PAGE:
The rapidly rising population in Africa and the lack of appropriate resources are just some of the challenges obstructing the delivery of quality healthcare on the continent. Governments and legacy healthcare systems are struggling to address basic healthcare needs in the face of increasing levels of disease and health problems as the population, now at 1.32 billion, continues to grow.
“The only way to effectively manage the healthcare needs for this expanding population is to renew our focus on the social determinant of poor healthcare, and institute “much more aggressive and proactive healthcare management programmes,” says Dr Ernest Darkoh, health systems expert and co-CEO of BroadReach Consulting.
Technology holds the solution for maximising scarce resources to ensure both disease prevention and more effective healthcare, he says. This work is already underway. Fourth Industrial Revolution technology, called Vantage, is being used to dramatically boost public healthcare in underserved regions of Africa including parts of KwaZulu-Natal (KZN), South Africa, where it is making great strides in tackling the HIV epidemic.
South Africa has the highest HIV-prevalence in the world, and KwaZulu-Natal is the epicenter of the epidemic. In a KZN Department of Health programme using Vantage technology, a record 5.5 million people were tested for HIV between 2012 and 2018. Of these 530 000 were taking anti-retroviral therapy and a healthy 93% were virally suppressed.
The programme is on track to meet the UNAIDS 90-90-90 goals for bringing HIV under control. This vision aims to ensure that 90% of people living with HIV know their status, 90% of those who test positive receive treatment, and 90% of those on treatment remain virally suppressed.
Vantage technology, through implementing partner BroadReach Consulting, is able to integrate data immediately from a large range of sources − ranging from population and health service data to information about the weather − to analyse service delivery. It then makes recommendations for step-by-step action, directing staff to take the right action at the right time, rather than make decisions based on gut instinct, habit or anecdotal evidence.
Used together with human expertise in strengthening and supporting health systems, it enables people at every level to be better at their jobs. The greatest healthcare challenges, in the populations and areas of the greatest need, can be identified and quickly addressed. Gaps in healthcare provision can be accurately pinpointed and solutions immediately recommended, mostly in real-time.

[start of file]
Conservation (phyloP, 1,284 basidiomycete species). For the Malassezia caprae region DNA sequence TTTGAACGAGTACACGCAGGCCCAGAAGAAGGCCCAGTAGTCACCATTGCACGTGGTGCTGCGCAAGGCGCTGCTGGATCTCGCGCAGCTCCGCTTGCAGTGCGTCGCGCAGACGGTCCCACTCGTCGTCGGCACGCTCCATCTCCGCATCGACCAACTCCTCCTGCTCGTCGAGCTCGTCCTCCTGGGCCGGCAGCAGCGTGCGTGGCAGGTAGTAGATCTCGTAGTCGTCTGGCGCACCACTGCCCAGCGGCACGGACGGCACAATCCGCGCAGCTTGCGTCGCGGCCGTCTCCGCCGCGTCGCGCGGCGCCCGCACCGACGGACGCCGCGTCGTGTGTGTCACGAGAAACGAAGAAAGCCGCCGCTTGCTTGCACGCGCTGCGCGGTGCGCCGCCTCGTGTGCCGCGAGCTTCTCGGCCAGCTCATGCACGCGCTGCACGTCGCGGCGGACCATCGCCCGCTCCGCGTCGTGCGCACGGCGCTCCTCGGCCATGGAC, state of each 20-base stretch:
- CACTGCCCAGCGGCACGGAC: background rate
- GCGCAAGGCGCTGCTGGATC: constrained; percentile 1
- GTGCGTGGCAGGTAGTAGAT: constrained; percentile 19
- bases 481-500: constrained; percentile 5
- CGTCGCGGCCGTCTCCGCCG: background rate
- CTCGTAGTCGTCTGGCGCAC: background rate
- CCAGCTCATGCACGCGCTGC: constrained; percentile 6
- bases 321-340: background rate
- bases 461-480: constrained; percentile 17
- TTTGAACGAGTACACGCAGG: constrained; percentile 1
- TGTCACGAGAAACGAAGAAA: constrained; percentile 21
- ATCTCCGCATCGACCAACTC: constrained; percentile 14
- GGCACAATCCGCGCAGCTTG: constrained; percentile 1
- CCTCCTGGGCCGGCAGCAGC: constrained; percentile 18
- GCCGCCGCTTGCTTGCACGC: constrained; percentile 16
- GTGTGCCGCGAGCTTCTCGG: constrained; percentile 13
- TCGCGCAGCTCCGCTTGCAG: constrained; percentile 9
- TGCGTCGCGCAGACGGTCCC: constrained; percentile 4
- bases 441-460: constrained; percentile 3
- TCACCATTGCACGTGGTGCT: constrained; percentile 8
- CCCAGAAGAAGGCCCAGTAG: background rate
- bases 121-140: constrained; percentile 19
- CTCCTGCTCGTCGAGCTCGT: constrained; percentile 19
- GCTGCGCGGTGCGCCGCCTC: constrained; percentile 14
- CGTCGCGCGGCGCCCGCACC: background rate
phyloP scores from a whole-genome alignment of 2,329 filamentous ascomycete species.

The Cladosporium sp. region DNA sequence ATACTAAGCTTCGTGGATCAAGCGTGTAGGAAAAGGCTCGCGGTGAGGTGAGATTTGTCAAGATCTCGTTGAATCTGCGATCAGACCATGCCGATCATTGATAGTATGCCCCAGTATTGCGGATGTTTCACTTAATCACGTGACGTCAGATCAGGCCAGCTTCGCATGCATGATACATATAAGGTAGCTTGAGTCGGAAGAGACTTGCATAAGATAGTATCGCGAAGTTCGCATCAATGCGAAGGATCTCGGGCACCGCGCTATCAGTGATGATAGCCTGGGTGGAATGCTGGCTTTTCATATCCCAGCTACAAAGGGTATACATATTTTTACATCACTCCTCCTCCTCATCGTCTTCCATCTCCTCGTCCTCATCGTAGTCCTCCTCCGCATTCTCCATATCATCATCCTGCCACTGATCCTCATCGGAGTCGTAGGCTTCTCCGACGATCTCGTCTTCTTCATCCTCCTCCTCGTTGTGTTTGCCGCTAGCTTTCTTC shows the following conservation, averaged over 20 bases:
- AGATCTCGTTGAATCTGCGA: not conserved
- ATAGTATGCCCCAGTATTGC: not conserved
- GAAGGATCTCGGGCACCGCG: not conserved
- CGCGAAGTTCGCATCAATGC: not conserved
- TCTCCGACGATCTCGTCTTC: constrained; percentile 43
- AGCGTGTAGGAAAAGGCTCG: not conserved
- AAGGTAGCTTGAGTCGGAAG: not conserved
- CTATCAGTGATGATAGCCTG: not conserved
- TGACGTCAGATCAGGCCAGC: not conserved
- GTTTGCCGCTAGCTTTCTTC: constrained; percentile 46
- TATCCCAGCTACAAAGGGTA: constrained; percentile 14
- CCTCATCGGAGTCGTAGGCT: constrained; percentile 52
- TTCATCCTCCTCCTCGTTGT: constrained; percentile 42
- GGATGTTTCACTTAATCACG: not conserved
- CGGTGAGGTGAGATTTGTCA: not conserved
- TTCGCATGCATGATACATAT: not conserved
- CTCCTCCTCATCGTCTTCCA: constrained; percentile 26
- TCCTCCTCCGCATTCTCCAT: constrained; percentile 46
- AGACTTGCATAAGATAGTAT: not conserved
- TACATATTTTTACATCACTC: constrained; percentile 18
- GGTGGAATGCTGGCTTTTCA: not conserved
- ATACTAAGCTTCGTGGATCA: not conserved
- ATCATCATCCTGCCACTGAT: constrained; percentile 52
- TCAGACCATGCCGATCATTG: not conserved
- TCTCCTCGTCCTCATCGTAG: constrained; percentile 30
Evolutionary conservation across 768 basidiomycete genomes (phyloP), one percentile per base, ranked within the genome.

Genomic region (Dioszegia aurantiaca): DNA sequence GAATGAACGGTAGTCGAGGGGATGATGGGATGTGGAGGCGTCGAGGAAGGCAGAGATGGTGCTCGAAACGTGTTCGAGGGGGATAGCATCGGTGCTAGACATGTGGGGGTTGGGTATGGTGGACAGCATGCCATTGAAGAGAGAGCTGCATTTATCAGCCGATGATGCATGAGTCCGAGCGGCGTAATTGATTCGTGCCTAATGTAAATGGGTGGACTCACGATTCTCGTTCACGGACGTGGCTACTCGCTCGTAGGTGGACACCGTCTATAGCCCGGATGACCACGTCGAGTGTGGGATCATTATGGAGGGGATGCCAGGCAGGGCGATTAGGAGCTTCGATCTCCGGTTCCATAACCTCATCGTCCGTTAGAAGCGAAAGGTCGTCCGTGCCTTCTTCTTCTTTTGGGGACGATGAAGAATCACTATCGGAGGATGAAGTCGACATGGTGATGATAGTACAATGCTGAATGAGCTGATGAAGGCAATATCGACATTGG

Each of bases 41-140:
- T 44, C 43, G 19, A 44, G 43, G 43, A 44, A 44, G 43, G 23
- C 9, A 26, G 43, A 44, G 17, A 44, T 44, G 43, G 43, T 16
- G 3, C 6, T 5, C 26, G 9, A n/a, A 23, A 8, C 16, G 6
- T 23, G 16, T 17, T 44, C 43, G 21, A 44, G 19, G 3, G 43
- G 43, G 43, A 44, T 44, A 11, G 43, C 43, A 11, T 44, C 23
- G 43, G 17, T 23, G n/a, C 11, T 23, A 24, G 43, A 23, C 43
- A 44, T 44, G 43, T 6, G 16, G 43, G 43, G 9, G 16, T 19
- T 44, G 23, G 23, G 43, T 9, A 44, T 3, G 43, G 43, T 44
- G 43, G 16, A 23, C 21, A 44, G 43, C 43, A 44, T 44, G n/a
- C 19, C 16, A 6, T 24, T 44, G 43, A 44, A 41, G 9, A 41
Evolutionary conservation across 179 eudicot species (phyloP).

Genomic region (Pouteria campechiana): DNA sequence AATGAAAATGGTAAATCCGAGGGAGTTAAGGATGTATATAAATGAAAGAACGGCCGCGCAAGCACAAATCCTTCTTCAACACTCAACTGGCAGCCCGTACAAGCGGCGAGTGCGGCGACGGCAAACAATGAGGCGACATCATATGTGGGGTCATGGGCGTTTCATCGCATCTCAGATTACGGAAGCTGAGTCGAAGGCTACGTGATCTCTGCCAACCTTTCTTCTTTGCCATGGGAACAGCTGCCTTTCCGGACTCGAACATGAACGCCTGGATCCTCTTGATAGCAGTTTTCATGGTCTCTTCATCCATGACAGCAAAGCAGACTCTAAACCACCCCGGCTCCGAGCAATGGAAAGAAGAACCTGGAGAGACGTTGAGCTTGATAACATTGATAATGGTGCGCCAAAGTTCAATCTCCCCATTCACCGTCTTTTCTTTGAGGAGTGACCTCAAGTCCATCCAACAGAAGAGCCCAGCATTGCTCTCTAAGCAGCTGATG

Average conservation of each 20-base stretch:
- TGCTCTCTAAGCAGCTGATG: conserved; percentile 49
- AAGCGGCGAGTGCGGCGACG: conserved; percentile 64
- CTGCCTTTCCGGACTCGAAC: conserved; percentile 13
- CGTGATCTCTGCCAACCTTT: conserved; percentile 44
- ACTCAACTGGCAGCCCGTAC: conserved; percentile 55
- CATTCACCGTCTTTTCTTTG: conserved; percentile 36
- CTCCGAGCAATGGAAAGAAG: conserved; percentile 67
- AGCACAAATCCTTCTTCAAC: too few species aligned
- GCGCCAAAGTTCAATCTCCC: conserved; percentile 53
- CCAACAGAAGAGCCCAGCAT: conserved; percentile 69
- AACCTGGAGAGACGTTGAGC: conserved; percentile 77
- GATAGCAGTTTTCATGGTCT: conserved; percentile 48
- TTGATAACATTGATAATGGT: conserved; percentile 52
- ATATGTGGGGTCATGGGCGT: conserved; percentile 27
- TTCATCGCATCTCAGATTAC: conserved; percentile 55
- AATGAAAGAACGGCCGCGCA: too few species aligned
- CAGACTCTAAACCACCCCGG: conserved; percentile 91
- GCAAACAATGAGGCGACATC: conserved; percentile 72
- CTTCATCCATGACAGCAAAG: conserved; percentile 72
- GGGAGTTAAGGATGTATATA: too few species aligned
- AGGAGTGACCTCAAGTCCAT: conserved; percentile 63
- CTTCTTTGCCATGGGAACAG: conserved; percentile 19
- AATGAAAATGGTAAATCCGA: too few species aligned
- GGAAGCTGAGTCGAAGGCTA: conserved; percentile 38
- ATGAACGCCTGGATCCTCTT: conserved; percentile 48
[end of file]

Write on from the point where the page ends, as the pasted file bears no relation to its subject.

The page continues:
“Individual healthcare workers can be provided with an app showing when targets are missed and intervention is required,” says Darkoh. “Managers are able to monitor and oversee from one place the performance of thousands of field staff, and the health authorities can access an overall view of the programme.
This technology is also being used in a USAID-funded programme called Regional Access through Data (RAD), which looks at innovative ways to improve access to healthcare across borders in West and East Africa. The work includes a pilot programme on cross-border immunisations in East Africa, and on how children’s health could be better managed across borders, in partnership with the Inter-Governmental Authority on Development (IGAD).
Technology could also be deployed to identify and control the threat of cross-border outbreaks of diseases such as Ebola. The Cross-Border Disease Threat solutions are currently in development in partnership with the West African Health Authority (WAHO), to help coordinate regional infections disease management across their 15 member states.
“Technology for technology’s sake is useless. What is exciting is that, in the right hands, it can unlock productivity and inspire the action that can change lives,” notes Darkoh. “This is a solutions-oriented rather than crisis-driven approach, directing the path towards a more efficient use of the already scarce resources and budgets and will provide better healthcare management – and better outcomes where these are most needed.”
The Ugu district of KwaZulu-Natal has a higher HIV prevalence among pregnant women than any other district in South Africa, with 41% HIV-positive. In this district, use of the technology enabled healthcare workers to ensure that HIV-suppression rates among those taking anti-retroviral therapy increased from 57% to 81%.
The rate of those completing viral load tests, which determine the concentration of HIV in their blood, jumped from 32% to 92%, and HIV-suppression rates increased from 57% to 81%. An analysis using Vantage technology revealed that only 10 of the 42 facilities accounted for 80% of the performance gap. Based on this insight, facility management was able to re-focus its resources on the high impact facilities.
When Vantage was implemented, nurses and other health workers on the frontline of the epidemic were able to access it from their tablets, to help them make optimal and timeous decisions and improve the impact of their work. They were also able to instantly call up and share data with local managers and clinicians about HIV testing, enrolment in anti-retroviral therapy programmes, and viral load suppression.
Previously, district health managers were overwhelmed with data management, and rarely had the information necessary for effective “Monday morning” decision-making. Data was spread across disparate, siloed systems, and as a result staff lacked an on-demand, synthesised view of the most pressing problems and how to fix them. Instead, most managers retained external consultants to draw data-driven insights and plans of action, which took two to three months to complete. Drawing up reports was an arduous and time-consuming process that was inadequate to identify trends.